8 Linear nonscaling FFAGs for rapid acceleration Injection reference orbit Extraction reference orbit Linear-field, nonscaling FFAGs. Ultra-compact magnet aperture, proposed and developed for High Energy Physics (Neutrino Factories and Muon Colliders), relaxes optical parameters and aims only for stable acceleration. In general they are not suitable for an accelerator with a modest acceleration system and accelerate only over a factor of 2- 3 range in momentum. Cartoon of orbit compaction: nonsimilar orbits, nonconstant tune, resonance crossing D F F EMMA – world’s first nonscaling FFAG, @Daresbury Laboratory, commissioning, late December, ‘09 Characteristics– tune sweep/unit cell, parabolic pathlength on momentum (small radial apertures); serpentine (rapid) acceleration – beam “phase-slips”, crossing the peak 3 times, accelerating between rf buckets

9  Linear-fields, constant gradient F and D magnets  Magnets are shaped with a linear edge contour with only tune constrained  Dramatic improvement in tune stability – to over a factor of 6 in momentum Control of tune variations in a nonscaling FFAG with a constant gradient EMMA –like machineSlow acceleration NEXT STEP IS NONLINEAR FIELD VARIATIONS REQUIRED FOR: MORE CONSTANT TUNE, LESS RF AND ISOCHRONOUS OR CW OPERATION

10  Apply a “synchrotron” strong-focusing field profile to each “cyclotron” orbit  Strong-focusing allows  Long injection/extraction or synchrotron-like straights  Strong RF acceleration modules  Low –loss profile of the synchrotron  DC beam to high energies in compact structure  400 MeV/nucleon: charge to mass of ½ (carbon)  1.2 GeV protons  Avoidance of unstable beam regions  constant machine tune straight =  or normalized path length

11 NS FFAG can maintain isochronous orbits at relativistic energies Pathlength of isochronous orbits are proportional to velocity Orbits as a function of momentum follow, therefore the B field must scale with velocity At relativistic energies, momentum is an increasingly nonlinear function of velocity; therefore B field transitions from a linear slope to nonlinear, non-relativistic to relativistic as an approximate function of radius. THIS HAS BEEN ACHIEVED IN RECENT NONLINEAR NS FFAG DESIGNS Nonlinear field expansion + edge angle can constrain the tune Nonlinear gradient provides very strong focusing at high energy in both planes relative to the cyclotron  or normalized path length FFAG limit ≥2 GeV protons Cyclotron limit ~ 1 GeV protons P (MeV/c)  p/β for isochronous orbits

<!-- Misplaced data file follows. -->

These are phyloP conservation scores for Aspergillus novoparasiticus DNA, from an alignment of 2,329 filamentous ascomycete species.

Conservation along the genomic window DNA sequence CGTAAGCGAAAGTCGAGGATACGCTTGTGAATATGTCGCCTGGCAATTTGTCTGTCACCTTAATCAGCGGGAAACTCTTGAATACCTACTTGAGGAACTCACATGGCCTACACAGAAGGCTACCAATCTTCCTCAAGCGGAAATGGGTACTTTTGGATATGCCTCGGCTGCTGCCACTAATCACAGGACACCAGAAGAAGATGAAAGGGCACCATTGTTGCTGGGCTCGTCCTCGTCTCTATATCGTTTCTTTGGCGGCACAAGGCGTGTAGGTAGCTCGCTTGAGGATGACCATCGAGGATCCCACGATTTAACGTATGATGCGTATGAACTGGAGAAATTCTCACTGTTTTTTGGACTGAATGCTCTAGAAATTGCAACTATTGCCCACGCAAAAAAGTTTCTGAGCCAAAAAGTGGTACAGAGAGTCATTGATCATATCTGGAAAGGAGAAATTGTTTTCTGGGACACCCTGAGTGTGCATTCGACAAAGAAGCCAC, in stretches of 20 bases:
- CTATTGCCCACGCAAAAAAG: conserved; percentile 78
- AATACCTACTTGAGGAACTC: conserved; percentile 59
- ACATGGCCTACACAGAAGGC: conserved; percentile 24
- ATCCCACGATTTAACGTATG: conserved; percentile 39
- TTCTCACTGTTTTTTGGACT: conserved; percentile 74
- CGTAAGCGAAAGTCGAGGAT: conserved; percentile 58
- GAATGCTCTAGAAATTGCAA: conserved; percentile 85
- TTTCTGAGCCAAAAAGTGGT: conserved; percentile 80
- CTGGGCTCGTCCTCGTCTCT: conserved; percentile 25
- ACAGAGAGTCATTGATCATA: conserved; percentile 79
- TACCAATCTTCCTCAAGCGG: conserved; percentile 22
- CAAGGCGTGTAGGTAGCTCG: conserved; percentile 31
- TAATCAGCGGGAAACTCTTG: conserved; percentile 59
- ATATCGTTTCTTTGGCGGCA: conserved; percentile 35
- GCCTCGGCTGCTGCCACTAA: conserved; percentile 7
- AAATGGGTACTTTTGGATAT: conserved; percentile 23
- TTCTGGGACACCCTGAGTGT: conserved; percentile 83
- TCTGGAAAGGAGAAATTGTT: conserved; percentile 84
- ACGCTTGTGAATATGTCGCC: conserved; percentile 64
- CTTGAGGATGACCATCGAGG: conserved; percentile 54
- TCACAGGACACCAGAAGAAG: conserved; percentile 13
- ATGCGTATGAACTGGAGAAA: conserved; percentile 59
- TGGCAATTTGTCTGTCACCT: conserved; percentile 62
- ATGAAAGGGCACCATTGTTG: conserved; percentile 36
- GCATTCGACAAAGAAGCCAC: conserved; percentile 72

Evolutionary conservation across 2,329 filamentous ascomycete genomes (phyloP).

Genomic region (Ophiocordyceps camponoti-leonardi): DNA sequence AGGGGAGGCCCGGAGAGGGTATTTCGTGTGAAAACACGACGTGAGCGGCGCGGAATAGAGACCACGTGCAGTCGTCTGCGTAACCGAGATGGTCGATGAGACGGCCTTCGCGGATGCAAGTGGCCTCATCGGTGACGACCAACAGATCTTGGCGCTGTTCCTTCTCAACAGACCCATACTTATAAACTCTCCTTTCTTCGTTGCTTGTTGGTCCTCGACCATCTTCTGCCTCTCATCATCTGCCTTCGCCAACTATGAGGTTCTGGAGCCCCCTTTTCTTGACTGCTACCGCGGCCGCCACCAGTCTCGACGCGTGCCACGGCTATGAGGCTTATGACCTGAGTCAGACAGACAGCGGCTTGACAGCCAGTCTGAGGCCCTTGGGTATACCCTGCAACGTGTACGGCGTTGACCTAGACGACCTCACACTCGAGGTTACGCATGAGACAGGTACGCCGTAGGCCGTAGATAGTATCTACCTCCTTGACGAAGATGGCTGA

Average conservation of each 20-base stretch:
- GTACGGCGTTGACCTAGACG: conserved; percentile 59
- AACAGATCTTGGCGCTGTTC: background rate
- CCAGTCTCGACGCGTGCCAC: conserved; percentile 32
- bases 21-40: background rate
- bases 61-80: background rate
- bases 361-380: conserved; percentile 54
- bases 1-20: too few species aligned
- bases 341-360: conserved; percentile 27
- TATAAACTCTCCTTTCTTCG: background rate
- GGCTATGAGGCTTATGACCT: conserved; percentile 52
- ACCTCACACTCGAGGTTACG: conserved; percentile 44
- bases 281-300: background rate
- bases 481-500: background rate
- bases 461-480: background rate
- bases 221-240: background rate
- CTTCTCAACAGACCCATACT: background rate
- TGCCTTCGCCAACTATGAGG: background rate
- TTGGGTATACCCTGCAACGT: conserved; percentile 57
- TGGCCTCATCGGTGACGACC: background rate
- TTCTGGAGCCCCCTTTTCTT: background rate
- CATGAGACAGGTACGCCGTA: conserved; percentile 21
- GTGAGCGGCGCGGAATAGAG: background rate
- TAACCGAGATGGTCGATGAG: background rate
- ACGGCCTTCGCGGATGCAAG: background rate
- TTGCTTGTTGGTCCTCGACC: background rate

12 1. Centripetal (Cyclotrons + FFAGs) :  bend plane only, horizontally defocusing or focusing  Strength   (bend angle/bend radius of dipole field component on reference orbit) 2. Edge focusing (Cyclotrons + FFAGs) :  Horizontally focusing / vertically defocusing, vice versa, or no focusing depending on field at entrance and entrance angle  Strength  tan , (or ~  for reasonably small edge-crossing angles) 3. Gradient focusing (Synchrotrons + FFAGs) :  Body gradient, fields components > dipole: B= a + bx +cx 2 + dx 3 + … B’= b + 2cx + 3dx 2 + …  Linear field expansion, constant gradient  Synchrotrons + linear-field nonscaling FFAGs (muon accelerators)  Nonlinear field expansion up to order k, magnitude of gradient increases with r or energy:  Scaling FFAGs  Arbitrary nonlinear field expansion, magnitude of gradient increases with r or energy:  Nonlinear Non-scaling FFAGs Edge crossing angles are kept deliberately small in large multi-cell synchrotron rings. This term becomes increasingly important for and causes problems in small synchrotron rings.

13  Reverse gradient required for vertical envelope  Isochronous or CW (serpentine channel relaxes tolerances)  Stable tune, large energy range  The footprint of CW FFAG accelerators is decreasing rapidly  Stable, ~identical tunes are maintained  With small straights, extraction and RF modules for high gradient acceleration are now an issue. Hard edge and full fringe fields

14  Incorporate a 1-2 m opposing straight  Refit isochronous orbits and recover stable tunes  Periodicity of 2  Decreases footprint without compromising acceleration and stability  Most compact design- with SCRF has the dynamics of a RLA Machine tunes: r ~1.4 z ~0.8 – factor of ~4 > than compact cyclotron

15  Supplied OPERA field data  Two approaches:  A highly accurate tracking through a high-order field map using FACT/COSY  Field maps are constructed by expressing the azimuthal fields in Fourier modes and the radial in Gaussians wavelets for accurate interpolation  Particle tracking in the code ZGOUBI using the OPERA data directly and linear interpolation Opera field data plotted in the midplane for one quadrant and showing spiral sectors.